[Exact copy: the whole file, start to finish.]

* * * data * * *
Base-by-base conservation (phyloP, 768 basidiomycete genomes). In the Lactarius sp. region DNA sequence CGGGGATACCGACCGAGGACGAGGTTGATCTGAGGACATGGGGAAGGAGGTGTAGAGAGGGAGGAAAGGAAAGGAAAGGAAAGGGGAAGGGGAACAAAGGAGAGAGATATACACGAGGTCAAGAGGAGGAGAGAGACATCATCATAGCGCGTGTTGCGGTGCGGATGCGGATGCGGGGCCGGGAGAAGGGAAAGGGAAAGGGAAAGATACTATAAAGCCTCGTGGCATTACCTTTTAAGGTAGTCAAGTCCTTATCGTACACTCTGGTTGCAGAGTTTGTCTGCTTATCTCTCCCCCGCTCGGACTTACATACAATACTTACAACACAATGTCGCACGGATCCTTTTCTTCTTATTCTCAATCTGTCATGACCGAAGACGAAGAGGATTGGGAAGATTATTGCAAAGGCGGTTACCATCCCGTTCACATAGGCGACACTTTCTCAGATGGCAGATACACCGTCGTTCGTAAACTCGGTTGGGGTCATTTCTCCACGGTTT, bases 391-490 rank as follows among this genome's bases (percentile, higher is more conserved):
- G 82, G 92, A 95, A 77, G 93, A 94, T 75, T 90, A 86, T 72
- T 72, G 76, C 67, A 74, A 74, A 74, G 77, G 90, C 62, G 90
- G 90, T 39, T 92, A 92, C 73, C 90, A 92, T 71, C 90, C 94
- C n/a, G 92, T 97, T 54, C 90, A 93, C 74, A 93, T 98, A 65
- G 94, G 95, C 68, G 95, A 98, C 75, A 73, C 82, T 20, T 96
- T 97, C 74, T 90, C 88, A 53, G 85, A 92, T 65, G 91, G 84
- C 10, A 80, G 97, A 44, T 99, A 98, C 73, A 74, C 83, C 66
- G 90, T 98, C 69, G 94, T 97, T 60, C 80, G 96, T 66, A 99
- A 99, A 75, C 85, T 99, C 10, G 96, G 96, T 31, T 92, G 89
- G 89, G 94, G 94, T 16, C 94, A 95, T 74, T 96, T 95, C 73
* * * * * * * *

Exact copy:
Base-by-base conservation (phyloP, 768 basidiomycete genomes). In the Lactarius sp. region DNA sequence CGGGGATACCGACCGAGGACGAGGTTGATCTGAGGACATGGGGAAGGAGGTGTAGAGAGGGAGGAAAGGAAAGGAAAGGAAAGGGGAAGGGGAACAAAGGAGAGAGATATACACGAGGTCAAGAGGAGGAGAGAGACATCATCATAGCGCGTGTTGCGGTGCGGATGCGGATGCGGGGCCGGGAGAAGGGAAAGGGAAAGGGAAAGATACTATAAAGCCTCGTGGCATTACCTTTTAAGGTAGTCAAGTCCTTATCGTACACTCTGGTTGCAGAGTTTGTCTGCTTATCTCTCCCCCGCTCGGACTTACATACAATACTTACAACACAATGTCGCACGGATCCTTTTCTTCTTATTCTCAATCTGTCATGACCGAAGACGAAGAGGATTGGGAAGATTATTGCAAAGGCGGTTACCATCCCGTTCACATAGGCGACACTTTCTCAGATGGCAGATACACCGTCGTTCGTAAACTCGGTTGGGGTCATTTCTCCACGGTTT, bases 391-490 rank as follows among this genome's bases (percentile, higher is more conserved):
- G 82, G 92, A 95, A 77, G 93, A 94, T 75, T 90, A 86, T 72
- T 72, G 76, C 67, A 74, A 74, A 74, G 77, G 90, C 62, G 90
- G 90, T 39, T 92, A 92, C 73, C 90, A 92, T 71, C 90, C 94
- C n/a, G 92, T 97, T 54, C 90, A 93, C 74, A 93, T 98, A 65
- G 94, G 95, C 68, G 95, A 98, C 75, A 73, C 82, T 20, T 96
- T 97, C 74, T 90, C 88, A 53, G 85, A 92, T 65, G 91, G 84
- C 10, A 80, G 97, A 44, T 99, A 98, C 73, A 74, C 83, C 66
- G 90, T 98, C 69, G 94, T 97, T 60, C 80, G 96, T 66, A 99
- A 99, A 75, C 85, T 99, C 10, G 96, G 96, T 31, T 92, G 89
- G 89, G 94, G 94, T 16, C 94, A 95, T 74, T 96, T 95, C 73